<constraint path="Gene.chromosomeLocation" op="DOES NOT OVERLAP">

As you can see, various paths make up most of the Path Query. The information represented by paths is

  • either returned as views,
  • constrained to filter the data or
  • used to order the results etc.

After pondering over the paths, I concluded that a Tree would be the best possible representation of all the paths of the Path Query. So, I created a data structure called a Path Tree and came up with an approach of Path Query to Cypher conversion which makes use of the Path Tree.


Roughly, the following approach was used by me to convert Path Query to Cypher.

1. Take a PathQuery object as input.
2. Retrieve all the Paths from the Views, Constraints & Sort Order.
3. Using all the Paths of PathQuery, create a PathTree such that 
	1. Each TreeNode represents a component of the path. For example, the path "Gene.pathways.identifier" forms three TreeNodes i.e. Gene, Pathways & Identifier.
	2. Paths with common prefix have the same common ancestor.
	3. Root TreeNode represents a Graph Node.
	4. All Leaves of the PathTree always represent Graph Properties.
	5. All other Internal TreeNodes can represent either Graph Nodes or Graph Relationships.
4. Generate & store a unique variable name to each Internal node of the PathTree.
	1. This variable name will be used for referring that TreeNode in the cypher query.
	2. For generating the variable name, we can separate each component of the path using underscores. For example, the variable name for "Gene.pathways.identifier" will be gene_pathways_identifier.
5. Use the PathTree & PathQuery to generate the cypher query
	1. For creating the Match Clause, starting with the Root, recursively match each TreeNode of the PathTree,
		1. If the TreeNode is Root, match the node itself. e.g. (gene).
		2. If current TreeNode is a NODE,
			1. If its parent is also a NODE, then fetch the Relationship Type from the XML data model file and create the match as (parentNode)-[relationshipFromXml]-(currentNode).
			2. If the parent is a RELATIONSHIP, then fetch the grand parent from the PathTree and create match as (grandParentNode)-[parentNode]-(currentNode).
		3. If current TreeNode is a RELATIONSHIP, 
	        	1. If current node does not have any children, then add match with an empty node as (parentNode)-[currentNode]-().
	        	2. If current node has any children, then do nothing (they will be matched when recursion reaches the children).
	2. For creating the WHERE clause,
		1. For each constraint in the PathQuery, generate an equivalent Cypher constraint.
		2. In the constraint logic of the PathQuery, replace the constraint code of each constraint with its equivalent Cypher constraint.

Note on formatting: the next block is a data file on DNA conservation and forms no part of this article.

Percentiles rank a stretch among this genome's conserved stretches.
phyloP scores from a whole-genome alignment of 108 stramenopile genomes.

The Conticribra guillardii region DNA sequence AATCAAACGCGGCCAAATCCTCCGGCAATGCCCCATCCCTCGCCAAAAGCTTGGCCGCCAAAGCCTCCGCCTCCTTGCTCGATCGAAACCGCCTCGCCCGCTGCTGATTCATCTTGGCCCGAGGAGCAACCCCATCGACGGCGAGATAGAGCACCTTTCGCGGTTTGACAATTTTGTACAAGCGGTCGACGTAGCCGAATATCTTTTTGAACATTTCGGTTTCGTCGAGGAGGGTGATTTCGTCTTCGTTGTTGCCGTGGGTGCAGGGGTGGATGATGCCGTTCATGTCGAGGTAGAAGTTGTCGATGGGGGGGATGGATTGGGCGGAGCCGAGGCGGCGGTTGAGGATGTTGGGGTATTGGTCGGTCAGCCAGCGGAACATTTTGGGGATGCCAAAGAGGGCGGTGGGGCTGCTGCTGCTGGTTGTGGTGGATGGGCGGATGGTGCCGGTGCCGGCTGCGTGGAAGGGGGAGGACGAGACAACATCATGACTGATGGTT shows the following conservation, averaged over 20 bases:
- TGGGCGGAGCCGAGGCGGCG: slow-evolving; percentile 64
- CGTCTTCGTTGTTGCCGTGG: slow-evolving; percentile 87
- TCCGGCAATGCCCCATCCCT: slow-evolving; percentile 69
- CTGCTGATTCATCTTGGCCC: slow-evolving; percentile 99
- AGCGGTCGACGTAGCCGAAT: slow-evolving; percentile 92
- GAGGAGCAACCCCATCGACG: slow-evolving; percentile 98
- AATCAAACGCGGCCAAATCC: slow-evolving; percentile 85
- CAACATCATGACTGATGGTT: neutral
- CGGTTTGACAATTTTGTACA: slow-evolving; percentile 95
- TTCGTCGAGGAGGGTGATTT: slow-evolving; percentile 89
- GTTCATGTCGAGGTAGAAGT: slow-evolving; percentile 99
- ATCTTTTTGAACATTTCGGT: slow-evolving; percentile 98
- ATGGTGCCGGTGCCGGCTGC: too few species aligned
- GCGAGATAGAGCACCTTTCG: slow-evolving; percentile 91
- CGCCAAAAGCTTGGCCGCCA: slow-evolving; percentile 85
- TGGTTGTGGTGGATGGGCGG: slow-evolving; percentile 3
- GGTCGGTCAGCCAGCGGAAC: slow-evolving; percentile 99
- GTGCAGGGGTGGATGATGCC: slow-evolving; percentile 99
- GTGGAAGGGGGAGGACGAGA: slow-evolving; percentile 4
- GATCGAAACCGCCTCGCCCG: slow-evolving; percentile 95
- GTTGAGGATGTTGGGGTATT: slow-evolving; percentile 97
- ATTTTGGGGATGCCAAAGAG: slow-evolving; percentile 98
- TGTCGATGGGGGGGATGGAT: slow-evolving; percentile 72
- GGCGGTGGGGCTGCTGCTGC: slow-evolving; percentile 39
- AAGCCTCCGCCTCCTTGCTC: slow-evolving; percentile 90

3. For creating the RETURN clause
		1. For each view, get its path
		2. Get the variableName of the last TreeNode of the path
		3. Add variableNames separated by commas for each such variable
	4. For creating ORDER BY clause,
		1. For each Sort Order, get its path
		2. Get the variableName of the last TreeNode of the path
		3. Add variableName ASC/DESC separated by commas for each such variable
	5. For handling JOIN operations in the PathQuery,
		1. Add OPTIONAL MATCH clause in the query for corresponding paths.
7. Return the generated query

The above approch is implemented in QueryGenerator class. After converting the Path Query given above, we will get the following Cypher query.

MATCH (gene :Gene),
WHERE NOT (gene_chromosomelocation.start <= 14619002 AND gene_chromosomelocation.end >= 14615435 AND ()-[gene_chromosomelocation]-(:Chromosome {primaryIdentifier:'2L'}))
RETURN gene.primaryIdentifier
ORDER BY gene.primaryIdentifier ASC


Note - The REST API code is in intermine-neo4jwebapp sub-project of the intermine/neo4j repository.

InterMine-Neo4j API

The InterMine-Neo4j API is developed using Jersey and is documented using Swagger. The InterMine-Neo4j API can be explored via Swagger UI at There are two major endpoints in the API so far,

  • query/cypher - This returns the Cypher equivalent of any Path Query.
  • query/results - This endpoint returns the results of a Path Query by converting it into Cypher and running that Cypher against InterMine-Neo4j Graph.

API Response

We have kept InterMine-Neo4j API JSON response exactly similar to the InterMine API response. This would ensure that the applications that consume existing InterMine API can work seamlessly with the new API. The API response is being created manually in QueryResult class.


Contributing to InterMine this summer has been an amazing experience. It was my first time working on a project with a global team of experienced developers. I have got a chance to explore the latest technologies like Neo4j, Jersey, Gradle, Swagger etc.

I am grateful to my mentors Sam, Vivek and Daniela, for their guidance, direction and support throughout the summer. It is only because of their support and encouragement that I could complete this project. The entire InterMine community is welcoming and friendly. Overall it was a great learning experience!

Related Posts

Documenting InterMine-Neo4j API with Swagger UI

Creating Match, Return, Order By clauses From a PathTree

PathQuery To Cypher - Part 2

The PathQuery To Cypher Puzzle - Part 1

Metadata in Neo4j

My GSoC Journey Begins

First Jekyll Blog!